Cleaning up the post-its

Photo by Victor He on Unsplash

Not every thought I have is true. Not every thought I have is kind. Not every thought I have is mine.

Our minds are full of 100,000 post-it notes covered in thoughts that have accumulated over our life. During our childhood, a lot of the thoughts jotted down came from the adults around us. How do we feel about spending money on a to-go coffee? What do we think of people who dye their hair weird colors? What are our thoughts on marriage? How do I feel about myself?

As we get older, thoughts start to infiltrate in from more places. Advertisements tell us how to look at our bodies. Movies paint a picture of how true love looks. A teacher tells us we should study harder. Our friend says we let them down.

And more vague and harder to pinpoint than any of the above examples are the societal thoughts woven into everything around us. Women should be agreeable and nice. Men should be tough, no matter what. We should all be productive and hardworking all of the time. There’s a lot of pressure for us to fit into pre-determined boxes, and it can be exhausting.

Of the 100,000 post-it notes in my mind that are covered in thoughts, many of them (perhaps even most) aren’t mine. They were someone else’s thoughts that I absorbed. Nevertheless, they swirl into my head at random moments, often unconsciously, and they can dictate my behavior. If you never stop to analyze your thoughts, you’ll run through life on auto-pilot — regardless of if the thoughts are true, kind, or yours.

My quality of life improved greatly when I was able to change my relationship with all my post-it notes. I began to see them as separate from myself, and I was able to look at them more critically when they swirled into my brain. Where did this thought come from? Do I even agree with this thought? Is it true? What evidence do I have to support this thought?

My ability to organize, declutter, and better use my 100,000 post-it notes improved dramatically when I got into meditation.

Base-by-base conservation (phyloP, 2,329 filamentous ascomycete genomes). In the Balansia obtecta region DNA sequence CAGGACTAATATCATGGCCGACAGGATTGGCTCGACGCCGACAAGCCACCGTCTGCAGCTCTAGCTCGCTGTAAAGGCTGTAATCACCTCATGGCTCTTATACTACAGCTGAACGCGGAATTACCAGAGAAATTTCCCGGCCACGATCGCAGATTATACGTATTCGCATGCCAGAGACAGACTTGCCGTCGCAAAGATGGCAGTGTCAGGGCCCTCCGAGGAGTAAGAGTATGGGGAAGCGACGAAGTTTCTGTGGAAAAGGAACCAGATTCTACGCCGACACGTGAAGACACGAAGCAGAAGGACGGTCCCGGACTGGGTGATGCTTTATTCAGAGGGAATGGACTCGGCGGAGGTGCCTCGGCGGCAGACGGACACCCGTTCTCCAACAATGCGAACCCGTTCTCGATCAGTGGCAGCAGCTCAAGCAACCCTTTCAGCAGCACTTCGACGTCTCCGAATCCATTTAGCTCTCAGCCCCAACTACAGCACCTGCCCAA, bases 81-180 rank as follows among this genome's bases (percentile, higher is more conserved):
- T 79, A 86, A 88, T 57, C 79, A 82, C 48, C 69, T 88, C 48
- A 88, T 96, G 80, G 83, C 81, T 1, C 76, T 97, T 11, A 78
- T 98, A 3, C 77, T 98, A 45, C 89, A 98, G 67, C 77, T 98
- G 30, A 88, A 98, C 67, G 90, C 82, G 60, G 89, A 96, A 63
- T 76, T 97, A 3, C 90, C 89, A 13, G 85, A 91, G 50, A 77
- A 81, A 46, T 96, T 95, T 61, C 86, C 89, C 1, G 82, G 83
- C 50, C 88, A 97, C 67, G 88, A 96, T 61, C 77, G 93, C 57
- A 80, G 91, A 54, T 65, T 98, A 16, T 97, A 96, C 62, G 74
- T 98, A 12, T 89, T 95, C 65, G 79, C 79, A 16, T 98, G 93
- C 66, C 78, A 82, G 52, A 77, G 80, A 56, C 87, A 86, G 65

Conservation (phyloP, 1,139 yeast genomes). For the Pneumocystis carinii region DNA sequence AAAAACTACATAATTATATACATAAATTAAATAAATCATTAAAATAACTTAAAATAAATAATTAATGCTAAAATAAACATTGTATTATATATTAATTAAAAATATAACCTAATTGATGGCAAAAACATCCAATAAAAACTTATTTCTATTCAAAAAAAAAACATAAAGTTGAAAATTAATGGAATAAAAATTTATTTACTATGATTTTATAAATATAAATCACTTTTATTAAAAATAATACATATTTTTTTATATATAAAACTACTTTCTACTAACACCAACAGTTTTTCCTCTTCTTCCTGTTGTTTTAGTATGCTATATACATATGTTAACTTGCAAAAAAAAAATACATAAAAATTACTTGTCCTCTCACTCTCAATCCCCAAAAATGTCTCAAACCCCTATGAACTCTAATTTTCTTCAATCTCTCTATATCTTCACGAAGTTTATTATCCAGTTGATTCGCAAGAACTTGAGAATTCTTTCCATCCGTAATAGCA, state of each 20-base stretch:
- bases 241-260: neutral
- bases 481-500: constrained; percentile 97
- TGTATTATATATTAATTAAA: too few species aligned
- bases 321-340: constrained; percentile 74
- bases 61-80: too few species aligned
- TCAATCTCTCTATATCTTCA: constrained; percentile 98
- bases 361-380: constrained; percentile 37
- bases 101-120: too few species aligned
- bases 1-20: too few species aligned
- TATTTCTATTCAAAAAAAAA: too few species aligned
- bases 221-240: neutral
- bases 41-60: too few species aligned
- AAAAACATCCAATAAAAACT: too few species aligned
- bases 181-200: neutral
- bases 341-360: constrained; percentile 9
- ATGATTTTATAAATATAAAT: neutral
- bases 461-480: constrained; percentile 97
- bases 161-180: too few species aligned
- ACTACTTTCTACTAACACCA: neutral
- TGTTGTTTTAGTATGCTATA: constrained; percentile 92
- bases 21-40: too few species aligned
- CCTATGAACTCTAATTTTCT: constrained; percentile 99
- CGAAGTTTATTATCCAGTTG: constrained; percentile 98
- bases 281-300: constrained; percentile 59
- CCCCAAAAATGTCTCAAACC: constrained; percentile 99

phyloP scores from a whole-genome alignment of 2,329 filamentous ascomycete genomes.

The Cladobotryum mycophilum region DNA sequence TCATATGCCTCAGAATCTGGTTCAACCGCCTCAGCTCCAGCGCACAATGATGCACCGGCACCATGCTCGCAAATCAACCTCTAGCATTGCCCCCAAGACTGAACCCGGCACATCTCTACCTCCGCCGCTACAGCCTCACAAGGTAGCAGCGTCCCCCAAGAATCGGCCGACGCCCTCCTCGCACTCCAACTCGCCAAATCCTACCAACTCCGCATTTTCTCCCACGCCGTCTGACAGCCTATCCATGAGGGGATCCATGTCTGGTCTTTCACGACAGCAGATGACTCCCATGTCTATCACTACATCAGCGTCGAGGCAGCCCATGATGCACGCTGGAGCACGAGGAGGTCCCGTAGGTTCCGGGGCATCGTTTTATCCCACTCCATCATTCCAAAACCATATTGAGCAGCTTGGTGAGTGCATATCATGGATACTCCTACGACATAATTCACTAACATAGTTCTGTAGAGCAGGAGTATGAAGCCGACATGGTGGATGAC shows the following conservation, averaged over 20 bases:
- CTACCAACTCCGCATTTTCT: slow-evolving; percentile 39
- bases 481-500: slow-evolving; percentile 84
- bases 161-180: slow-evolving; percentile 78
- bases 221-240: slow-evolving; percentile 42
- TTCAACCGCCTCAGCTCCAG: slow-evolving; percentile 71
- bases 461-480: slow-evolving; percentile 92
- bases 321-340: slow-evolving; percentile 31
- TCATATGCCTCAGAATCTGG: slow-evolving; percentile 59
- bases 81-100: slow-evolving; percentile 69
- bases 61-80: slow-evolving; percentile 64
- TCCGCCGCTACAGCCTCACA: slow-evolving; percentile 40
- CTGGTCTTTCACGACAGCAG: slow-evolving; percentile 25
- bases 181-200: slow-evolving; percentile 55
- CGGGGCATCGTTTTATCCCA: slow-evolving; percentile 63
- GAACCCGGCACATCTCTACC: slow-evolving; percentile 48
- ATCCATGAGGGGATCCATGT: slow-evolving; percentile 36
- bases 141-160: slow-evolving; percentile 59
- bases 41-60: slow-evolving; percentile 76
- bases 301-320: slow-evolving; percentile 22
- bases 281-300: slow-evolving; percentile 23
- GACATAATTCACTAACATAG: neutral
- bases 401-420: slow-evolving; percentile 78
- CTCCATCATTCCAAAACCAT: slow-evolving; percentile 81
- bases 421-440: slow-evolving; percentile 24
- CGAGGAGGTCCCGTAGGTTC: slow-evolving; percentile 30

I was introduced to meditation in a very Western way — through my therapist. (Side note: I’ve done a good amount of work to understand Buddhism and meditation through a less-Western lens, and I’ll continue to do so.) I typically practice zen meditation, which means I curl up somewhere in a comfy position and focus on my breathing. You focus on your breathing for as long as possible, and then — once you realize you’ve been thinking about your grocery list, the phone call you need to return, what that weird noise is outside, and how upset you are at that person — you let go of the thoughts that have popped up and go back to focusing on your breath. Over and over and over again. That’s kind of it.

Once you do this for awhile, your brain starts to change. Thoughts no longer immediately turn into reactions. (“I think you are inconsiderate, so I’m going to say something rude.”) It’s easier to observe thoughts and then mindfully respond. (“I think you are inconsiderate, and I ask myself why I have this thought. What evidence do I have to support this thought? Maybe you’re having a really tough day. I’m not going to assume, and I’m just going to continue on my way.”) It’s also easier to stop negative thought spirals, too, since one negative thought can often lead to another and another. (Side note #2: There’s a lot to dive into when it comes to meditation and neuroplasticity, but I’ll let you research that on your own if you’re interested.)

Thanks to meditation, I’m more patient, more thoughtful, less stressed, and happier. Meditation was one of the first steps I took to change the way I live, and it was also one of the most impactful. As someone whose life has typically revolved around being a “good thinker,” the answer to my happiness being in not thinking is pretty ironic. It’s undoubtedly made me a better friend, coworker, partner, and all around person — all because I’ve gotten better at cleaning up my post-it notes.



Operations leader, mindfulness fan, and a big creative.

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